You can compare up to three plans and see where to find more information about each plan’s cost and coverage. You’ll also see a list of the plan’s network pharmacies in your zip code and how much you can save by using a mail-order pharmacy.

Advertisement - Article continues below

For more information about shopping for a plan for 2014, see Time for Medicare Open Enrollment. You can also get assistance shopping for a Part D plan through your local State Health Insurance Assistance Program (SHIP); call 800-633-4227 or go to www.shiptalk.org for contact information. You may also want to review the plan’s information on the insurer’s Web site before signing up for the new plan. The Medicare.gov Plan Finder information was delayed because of the government shutdown and most of the information on the site was updated by October 15, but it’s a good idea to double check the information with the insurer’s Web site, at least when shopping in mid-October.

Note that Medicare open enrollment is not related to open enrollment for the state health insurance marketplaces. Those exchanges are only for people who are under age 65 and not enrolled in Medicare. See Changes in Medicare for 2014 for details.

Advertisement

Most Popular

What Are the Income Tax Brackets for 2020 vs. 2019?
tax brackets

What Are the Income Tax Brackets for 2020 vs. 2019?

The IRS unveiled the 2020 tax brackets, and it's never too early to start planning to minimize your future tax bill.
June 20, 2020
65 Best Dividend Stocks You Can Count On
stocks

65 Best Dividend Stocks You Can Count On

These 65 Dividend Aristocrats are an elite group of dividend stocks that have reliably increased their annual payouts every year for at least a quarte…
July 8, 2020
Find a Great Place to Retire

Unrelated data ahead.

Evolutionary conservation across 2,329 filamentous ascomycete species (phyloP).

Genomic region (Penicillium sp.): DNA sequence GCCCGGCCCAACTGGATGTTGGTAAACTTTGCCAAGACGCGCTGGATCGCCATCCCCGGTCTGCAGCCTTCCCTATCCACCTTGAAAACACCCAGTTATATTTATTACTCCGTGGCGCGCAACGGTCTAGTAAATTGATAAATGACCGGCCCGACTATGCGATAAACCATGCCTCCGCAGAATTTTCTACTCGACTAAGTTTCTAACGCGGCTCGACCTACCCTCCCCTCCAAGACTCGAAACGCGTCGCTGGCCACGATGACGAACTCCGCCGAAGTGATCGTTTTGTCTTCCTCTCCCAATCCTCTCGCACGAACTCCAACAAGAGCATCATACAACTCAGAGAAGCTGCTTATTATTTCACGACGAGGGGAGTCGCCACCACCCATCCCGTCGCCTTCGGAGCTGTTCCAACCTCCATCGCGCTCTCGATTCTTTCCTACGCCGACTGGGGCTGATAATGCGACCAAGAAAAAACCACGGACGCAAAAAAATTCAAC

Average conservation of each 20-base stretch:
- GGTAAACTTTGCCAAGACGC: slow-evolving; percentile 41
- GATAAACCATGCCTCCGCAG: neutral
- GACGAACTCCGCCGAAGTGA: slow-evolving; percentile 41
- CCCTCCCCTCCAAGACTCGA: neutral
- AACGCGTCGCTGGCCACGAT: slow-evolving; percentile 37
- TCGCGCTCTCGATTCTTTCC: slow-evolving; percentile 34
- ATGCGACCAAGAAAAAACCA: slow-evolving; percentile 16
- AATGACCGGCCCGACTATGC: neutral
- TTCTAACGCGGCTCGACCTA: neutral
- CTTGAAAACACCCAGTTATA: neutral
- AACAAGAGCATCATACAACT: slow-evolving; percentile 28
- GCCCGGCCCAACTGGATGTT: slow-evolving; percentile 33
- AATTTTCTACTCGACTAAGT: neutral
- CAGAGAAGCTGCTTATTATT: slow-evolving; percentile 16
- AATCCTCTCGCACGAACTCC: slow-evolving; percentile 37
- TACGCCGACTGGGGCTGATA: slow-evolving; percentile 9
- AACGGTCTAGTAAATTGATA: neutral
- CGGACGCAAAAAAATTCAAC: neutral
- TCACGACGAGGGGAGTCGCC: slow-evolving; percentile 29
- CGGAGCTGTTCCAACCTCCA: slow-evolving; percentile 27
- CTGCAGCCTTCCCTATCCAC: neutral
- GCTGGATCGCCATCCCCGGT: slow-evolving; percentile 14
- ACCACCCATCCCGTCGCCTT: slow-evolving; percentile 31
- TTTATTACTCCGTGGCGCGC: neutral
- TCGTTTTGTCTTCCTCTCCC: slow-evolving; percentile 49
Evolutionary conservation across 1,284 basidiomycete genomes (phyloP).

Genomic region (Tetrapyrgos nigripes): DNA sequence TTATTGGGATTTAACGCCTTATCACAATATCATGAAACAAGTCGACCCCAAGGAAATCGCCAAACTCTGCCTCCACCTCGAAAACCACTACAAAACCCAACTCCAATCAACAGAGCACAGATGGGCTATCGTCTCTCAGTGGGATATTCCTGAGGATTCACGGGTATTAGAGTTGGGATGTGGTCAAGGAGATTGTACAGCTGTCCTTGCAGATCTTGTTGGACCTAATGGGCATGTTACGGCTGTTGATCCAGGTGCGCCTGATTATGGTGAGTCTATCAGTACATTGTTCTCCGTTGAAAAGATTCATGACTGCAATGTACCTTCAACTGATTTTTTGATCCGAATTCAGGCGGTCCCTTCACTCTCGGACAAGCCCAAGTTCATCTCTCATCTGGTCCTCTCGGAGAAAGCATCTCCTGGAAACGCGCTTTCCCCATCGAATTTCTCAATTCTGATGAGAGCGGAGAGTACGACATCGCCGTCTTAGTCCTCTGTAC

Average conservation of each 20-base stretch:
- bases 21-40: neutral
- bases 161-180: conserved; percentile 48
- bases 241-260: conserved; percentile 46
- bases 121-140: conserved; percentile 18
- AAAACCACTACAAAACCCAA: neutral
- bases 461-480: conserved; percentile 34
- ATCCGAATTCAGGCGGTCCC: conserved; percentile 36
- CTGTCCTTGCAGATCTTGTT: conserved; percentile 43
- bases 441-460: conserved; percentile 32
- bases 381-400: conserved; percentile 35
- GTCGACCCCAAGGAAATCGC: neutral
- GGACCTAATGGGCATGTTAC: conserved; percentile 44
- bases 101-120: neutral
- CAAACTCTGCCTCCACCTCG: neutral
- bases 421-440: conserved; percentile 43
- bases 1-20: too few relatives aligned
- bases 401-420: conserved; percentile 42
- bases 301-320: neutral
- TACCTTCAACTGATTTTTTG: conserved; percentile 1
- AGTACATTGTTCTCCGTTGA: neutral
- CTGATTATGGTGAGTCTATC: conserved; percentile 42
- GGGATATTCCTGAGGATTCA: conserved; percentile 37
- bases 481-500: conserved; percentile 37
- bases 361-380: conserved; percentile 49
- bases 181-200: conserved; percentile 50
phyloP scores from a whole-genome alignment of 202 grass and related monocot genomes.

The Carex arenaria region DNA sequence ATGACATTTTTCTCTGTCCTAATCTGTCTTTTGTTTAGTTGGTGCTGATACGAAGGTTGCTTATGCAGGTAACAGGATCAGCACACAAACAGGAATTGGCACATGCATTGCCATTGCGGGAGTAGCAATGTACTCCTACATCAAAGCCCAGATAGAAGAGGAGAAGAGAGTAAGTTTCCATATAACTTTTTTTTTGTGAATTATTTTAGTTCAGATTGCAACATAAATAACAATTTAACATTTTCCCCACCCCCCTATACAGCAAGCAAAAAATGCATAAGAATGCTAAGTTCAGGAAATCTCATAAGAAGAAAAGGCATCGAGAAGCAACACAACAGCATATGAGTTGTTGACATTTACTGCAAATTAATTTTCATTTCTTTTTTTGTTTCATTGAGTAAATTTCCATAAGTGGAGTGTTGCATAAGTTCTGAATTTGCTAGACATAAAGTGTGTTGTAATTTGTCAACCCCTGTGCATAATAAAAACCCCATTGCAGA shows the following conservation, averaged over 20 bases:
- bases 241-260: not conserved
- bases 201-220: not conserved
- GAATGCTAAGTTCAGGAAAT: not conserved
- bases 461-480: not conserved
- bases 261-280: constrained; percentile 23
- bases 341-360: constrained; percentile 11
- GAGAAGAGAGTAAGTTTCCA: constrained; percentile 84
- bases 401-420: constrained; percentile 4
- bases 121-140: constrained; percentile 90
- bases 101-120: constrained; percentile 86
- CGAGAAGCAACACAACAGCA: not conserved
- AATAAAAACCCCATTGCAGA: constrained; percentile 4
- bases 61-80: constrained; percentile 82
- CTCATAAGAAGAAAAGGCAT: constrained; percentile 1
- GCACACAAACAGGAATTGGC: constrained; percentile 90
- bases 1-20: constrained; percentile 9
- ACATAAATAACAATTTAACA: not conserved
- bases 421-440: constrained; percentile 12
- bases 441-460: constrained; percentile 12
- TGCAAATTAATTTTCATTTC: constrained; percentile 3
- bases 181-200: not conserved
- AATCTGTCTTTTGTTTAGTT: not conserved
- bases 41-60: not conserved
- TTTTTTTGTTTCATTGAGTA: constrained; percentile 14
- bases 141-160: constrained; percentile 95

happy retirement

Find a Great Place to Retire

Our cities provide plenty of space to spread out without skimping on health care or other amenities.
July 2, 2020

Recommended

Applying for Disability Benefits During a Global Pandemic
insurance

Applying for Disability Benefits During a Global Pandemic

It can take months or even years to get approved for Social Security Disability Insurance (SSDI) benefits in the best of times. Needless to say, now i…
June 24, 2020
Finding Affordable Health Care Now
insurance

Finding Affordable Health Care Now

The pandemic has caused millions of people to lose their jobs — and their health coverage. Here’s a guide to finding affordable insurance.
June 4, 2020
Medicare Now Covers Telehealth, Thanks to This Pandemic
retirement

Medicare Now Covers Telehealth, Thanks to This Pandemic

Many private health insurers have offered telehealth for several years, but Medicare lagged behind covering the service.
May 20, 2020
What Retirees Must Know About Telehealth
retirement

What Retirees Must Know About Telehealth

The coronavirus has elevated the benefits and potential savings of telehealth like nothing before.
May 20, 2020